In the future, as a teacher, I will always be mindful of things licensed as All Rights Reserved or under Creative Commons. It is important to do this for money reasons and I wouldn't want to be responsible for a large sum of money being spent on account of ignorance.

I will also teach my students the importance of the different licenses. They should know these things so that they can also avoid expensive mistakes.

~Thing #22~

The titles for my binders are Poetry, Music Therapy, and Pets and Education.

Click here to open this binder in a new window.

I suppose the one way I would use LiveBinders in the classroom is to scan and post student's work so that their parent's can see the things that they are working on or have been working on. This would also be a great lesson about digital organizing and seeing their physical binder be turned into a digital one.

~Thing #21~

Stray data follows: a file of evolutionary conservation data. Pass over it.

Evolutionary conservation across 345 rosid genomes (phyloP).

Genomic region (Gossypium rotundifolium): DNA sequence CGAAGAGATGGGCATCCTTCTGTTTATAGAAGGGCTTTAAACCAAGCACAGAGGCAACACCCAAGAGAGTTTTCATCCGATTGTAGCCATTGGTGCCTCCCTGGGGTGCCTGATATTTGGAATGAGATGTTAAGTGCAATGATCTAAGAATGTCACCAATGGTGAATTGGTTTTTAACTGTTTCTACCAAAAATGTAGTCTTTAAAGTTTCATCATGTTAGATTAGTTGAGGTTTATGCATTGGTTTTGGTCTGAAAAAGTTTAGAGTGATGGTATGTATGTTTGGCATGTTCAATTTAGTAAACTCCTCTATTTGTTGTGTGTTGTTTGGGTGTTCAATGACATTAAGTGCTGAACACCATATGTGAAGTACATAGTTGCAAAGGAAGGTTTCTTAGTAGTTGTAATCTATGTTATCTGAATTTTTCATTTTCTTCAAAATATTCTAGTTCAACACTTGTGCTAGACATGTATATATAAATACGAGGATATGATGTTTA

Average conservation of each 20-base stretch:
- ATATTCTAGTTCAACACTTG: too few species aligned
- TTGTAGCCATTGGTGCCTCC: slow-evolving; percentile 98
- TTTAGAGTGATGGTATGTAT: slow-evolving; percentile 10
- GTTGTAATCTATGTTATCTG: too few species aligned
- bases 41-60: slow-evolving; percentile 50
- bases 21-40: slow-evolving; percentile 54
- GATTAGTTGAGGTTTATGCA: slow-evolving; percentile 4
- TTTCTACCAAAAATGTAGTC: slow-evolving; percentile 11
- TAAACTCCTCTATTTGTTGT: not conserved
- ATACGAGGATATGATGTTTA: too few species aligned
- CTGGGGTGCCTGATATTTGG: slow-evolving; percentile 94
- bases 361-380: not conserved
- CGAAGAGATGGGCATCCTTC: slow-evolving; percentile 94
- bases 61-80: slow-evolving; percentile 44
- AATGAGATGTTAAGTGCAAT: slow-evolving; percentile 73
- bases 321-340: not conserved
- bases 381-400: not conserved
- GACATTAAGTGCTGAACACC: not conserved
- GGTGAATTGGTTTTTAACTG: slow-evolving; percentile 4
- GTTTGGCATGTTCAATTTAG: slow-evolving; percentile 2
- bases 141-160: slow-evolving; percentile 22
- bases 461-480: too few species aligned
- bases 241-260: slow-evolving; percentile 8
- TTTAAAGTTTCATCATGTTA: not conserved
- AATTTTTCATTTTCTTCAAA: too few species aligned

Important Things

At first Animoto was frustrating because I could have made a :30 video even quicker with iMovie, but considering this post wanted/required Animoto I had to make an account and all that jazz.

However, I got in the creative mode and started having fun with it. It's really easy to use and this would be a really great and quick end of the year project for my students to do in order to reflect on their school year and all of the fun times that they had.

~Thing #20~

Pretty (and embarrassingly) excited that there is a YouTube post.

Below is a video that I shot and edited for the fashion company I am apart of, From Elsewear.